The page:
We often talk about budgets and saving—habits that influence our current and short-term financial status. As uncomfortable as it may be, we also need to evaluate our worst-case scenario plans, like wills, life insurance, power of attorney, and living wills. With such planning, we can ensure that we’re protecting our families and those we’re closest with from financial stress during difficult times of grief.
Chanel Reynolds is one person advocating that we get our planning done in case something happens. She recently told her story to The New York Times. In the days and months after her husband died suddenly in a biking accident, she spent many hours reassembling her finances and worried that she wouldn’t be able to provide for her family on her own. The will she and her husband had written had never been signed. They had little savings, and she didn’t know all of their account numbers and passwords. Fortunately, his life insurance kept the family afloat while she sorted through everything.
To keep anyone else from having to go through a similar situation, Reynolds created a website of checklists and resources to make the planning process easier. If you haven’t gotten these items together yet, do so—just in case—and keep them updated.
Your will should list your power of attorney (the person(s) who can to make financial decisions for you if you become incompetent or disabled) and describe what you would like done with your assets and property in the event of your death. If you have children, you should also name the person(s) you would like to assume guardianship of yours if necessary.
Make sure your will is signed and notarized. You should also discuss it with anyone who is named in the document and provide them with a copy.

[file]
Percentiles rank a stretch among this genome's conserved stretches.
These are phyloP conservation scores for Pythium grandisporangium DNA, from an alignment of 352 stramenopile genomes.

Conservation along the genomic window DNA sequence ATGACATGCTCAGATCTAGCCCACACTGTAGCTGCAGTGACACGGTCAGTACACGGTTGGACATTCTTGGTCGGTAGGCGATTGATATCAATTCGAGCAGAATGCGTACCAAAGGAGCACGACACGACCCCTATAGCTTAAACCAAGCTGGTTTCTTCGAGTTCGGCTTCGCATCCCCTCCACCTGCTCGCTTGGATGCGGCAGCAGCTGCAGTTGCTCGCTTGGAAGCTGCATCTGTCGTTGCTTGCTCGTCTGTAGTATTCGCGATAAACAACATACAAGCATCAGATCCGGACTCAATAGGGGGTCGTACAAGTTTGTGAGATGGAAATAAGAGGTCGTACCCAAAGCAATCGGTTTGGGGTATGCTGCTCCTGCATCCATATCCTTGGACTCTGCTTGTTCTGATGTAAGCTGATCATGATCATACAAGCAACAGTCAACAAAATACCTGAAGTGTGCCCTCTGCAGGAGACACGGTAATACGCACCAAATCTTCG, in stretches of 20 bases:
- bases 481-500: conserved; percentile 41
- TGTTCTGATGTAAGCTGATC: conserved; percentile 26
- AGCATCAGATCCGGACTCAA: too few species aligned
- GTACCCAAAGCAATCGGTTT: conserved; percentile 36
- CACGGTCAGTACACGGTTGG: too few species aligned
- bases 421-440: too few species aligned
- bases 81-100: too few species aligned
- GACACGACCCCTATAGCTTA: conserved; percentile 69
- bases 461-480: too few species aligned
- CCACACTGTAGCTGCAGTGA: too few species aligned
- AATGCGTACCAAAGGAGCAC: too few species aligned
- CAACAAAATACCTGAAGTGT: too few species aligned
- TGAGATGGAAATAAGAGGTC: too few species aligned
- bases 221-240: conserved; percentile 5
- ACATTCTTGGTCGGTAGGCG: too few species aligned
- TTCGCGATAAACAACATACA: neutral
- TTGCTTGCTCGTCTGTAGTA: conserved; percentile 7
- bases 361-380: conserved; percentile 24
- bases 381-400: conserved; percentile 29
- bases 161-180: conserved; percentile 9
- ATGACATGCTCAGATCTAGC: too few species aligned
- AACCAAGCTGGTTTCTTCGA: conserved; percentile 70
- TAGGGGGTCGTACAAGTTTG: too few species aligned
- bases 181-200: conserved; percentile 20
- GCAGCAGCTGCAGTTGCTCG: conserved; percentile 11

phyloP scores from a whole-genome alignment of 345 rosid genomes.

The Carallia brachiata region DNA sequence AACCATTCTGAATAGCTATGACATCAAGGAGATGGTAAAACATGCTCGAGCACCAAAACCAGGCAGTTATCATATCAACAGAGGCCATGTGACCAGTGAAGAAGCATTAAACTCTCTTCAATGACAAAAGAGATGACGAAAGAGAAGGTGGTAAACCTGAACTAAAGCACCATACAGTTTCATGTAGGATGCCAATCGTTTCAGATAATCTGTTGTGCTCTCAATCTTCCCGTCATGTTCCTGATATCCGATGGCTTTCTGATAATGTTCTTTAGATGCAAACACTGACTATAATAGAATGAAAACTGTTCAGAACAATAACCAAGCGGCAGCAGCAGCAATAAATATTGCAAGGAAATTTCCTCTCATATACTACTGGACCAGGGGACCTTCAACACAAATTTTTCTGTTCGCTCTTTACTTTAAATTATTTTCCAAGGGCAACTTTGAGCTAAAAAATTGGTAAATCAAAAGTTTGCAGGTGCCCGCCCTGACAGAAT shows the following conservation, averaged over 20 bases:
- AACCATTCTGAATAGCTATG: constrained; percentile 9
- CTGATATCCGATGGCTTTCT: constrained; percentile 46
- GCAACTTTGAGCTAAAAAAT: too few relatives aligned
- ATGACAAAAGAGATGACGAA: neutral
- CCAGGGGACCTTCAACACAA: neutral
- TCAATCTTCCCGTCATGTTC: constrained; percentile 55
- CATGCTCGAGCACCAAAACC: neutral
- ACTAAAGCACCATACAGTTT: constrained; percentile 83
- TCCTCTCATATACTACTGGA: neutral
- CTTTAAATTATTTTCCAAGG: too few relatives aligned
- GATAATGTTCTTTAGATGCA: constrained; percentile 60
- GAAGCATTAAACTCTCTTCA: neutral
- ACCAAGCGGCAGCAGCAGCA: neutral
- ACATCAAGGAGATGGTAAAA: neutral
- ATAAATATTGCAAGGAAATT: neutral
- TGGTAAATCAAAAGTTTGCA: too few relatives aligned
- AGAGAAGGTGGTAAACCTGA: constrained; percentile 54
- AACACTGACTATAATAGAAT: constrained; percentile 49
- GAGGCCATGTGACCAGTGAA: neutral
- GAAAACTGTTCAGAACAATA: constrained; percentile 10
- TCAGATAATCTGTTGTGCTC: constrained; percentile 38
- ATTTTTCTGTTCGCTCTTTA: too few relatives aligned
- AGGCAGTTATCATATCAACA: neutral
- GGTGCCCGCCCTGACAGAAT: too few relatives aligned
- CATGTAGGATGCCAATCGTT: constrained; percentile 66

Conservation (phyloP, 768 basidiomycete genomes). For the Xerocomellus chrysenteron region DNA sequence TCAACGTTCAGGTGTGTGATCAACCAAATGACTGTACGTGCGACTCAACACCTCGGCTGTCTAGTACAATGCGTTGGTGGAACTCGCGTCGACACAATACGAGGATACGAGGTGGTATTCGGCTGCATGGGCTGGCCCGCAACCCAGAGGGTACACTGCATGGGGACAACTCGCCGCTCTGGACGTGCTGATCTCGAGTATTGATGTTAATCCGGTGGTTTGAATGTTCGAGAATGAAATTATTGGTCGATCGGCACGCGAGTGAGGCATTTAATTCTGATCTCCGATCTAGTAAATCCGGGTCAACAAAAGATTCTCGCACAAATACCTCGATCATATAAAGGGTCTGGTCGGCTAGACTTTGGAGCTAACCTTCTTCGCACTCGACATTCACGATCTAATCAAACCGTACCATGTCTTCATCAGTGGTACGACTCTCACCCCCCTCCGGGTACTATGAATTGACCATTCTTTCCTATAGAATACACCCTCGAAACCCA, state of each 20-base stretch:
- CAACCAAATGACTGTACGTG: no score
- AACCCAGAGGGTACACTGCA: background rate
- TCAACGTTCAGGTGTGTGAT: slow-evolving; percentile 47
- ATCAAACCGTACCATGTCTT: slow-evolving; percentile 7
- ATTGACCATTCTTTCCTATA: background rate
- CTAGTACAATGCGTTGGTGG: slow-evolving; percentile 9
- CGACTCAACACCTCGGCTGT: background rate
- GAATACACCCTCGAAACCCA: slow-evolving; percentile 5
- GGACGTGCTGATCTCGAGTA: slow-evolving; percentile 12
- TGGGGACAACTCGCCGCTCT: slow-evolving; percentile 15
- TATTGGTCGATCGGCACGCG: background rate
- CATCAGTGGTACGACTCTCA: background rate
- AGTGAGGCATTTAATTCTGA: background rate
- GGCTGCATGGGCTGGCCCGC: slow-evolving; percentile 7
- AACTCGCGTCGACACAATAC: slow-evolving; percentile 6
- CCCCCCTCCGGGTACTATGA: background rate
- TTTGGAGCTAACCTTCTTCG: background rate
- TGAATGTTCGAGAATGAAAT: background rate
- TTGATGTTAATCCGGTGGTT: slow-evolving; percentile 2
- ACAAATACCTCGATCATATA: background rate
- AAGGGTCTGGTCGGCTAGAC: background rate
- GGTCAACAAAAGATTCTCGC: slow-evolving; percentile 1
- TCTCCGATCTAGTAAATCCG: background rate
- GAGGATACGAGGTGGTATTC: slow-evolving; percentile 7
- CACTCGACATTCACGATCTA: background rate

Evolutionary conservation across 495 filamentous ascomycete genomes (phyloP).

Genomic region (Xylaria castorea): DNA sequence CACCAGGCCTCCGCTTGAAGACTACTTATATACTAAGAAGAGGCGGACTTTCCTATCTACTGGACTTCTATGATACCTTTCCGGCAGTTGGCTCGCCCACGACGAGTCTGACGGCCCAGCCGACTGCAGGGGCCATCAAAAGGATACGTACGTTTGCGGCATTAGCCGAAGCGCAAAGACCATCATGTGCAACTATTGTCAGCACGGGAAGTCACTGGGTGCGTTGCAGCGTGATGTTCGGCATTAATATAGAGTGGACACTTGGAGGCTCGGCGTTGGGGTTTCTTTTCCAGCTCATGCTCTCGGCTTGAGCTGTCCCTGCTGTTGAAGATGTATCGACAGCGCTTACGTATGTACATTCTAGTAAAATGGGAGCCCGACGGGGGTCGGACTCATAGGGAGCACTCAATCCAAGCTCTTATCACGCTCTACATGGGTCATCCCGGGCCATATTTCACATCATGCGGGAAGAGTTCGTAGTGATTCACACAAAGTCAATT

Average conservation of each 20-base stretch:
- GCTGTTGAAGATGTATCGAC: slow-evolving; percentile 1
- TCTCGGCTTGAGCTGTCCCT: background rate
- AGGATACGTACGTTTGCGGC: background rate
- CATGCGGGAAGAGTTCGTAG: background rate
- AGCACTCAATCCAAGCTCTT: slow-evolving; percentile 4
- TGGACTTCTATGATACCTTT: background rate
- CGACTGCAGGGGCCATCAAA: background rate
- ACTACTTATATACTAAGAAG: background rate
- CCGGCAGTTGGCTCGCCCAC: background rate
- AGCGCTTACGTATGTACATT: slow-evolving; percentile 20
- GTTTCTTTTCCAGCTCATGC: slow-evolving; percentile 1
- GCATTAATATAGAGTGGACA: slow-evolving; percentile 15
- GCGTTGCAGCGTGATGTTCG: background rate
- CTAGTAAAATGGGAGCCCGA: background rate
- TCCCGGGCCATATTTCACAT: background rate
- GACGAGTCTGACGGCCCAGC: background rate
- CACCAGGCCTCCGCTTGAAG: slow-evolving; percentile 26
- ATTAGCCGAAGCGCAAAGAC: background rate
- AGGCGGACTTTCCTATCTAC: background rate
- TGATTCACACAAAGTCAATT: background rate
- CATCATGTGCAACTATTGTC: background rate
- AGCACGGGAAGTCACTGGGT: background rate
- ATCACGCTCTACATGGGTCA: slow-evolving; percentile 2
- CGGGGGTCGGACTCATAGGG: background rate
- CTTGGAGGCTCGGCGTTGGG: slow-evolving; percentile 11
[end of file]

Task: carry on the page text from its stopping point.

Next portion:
Your living will contains your advance directives for medical care in the event that you are incompetent or disabled; it keeps your family from wondering if they are doing what you would want them to in the event of an emergency. You should designate someone you trust to be your medical power of attorney to ensure your wishes get carried out. Your living will can also describe the type of funeral or memorial service you would like.
As with your will, you should make sure your living will is signed and notarized, and that you have discussed your wishes with those close to you and provided anyone named in the document with a copy of it.
Each person’s insurance needs vary. Many employers provide life insurance, which may be sufficient for some. If you’d like additional options or a second opinion, you can call Consumers or ask your insurance agent. When you start considering all of the expenses your insurance should cover—housing for your family, living expenses, debt, education, retirement—you want to be certain that your policy is more than adequate.
Worst-case scenarios like these are why we recommend establishing an emergency fund that could cover 3-6 months expenses. Knowing that you have a safety net provides great peace of mind during stressful situations. It may take careful budgeting, but it’s easier to plan ahead.
In an emergency, you’ll want to make sure that your survivors and/or power of attorney have the information they need to carry out your wishes. Make a comprehensive list of your account numbers, insurance information, and other necessary personal details so they don’t have to track it down piecemeal. Be sure to store in a safe location!
Have you already completed these difficult planning decisions? Share you advice with our members in the comments below!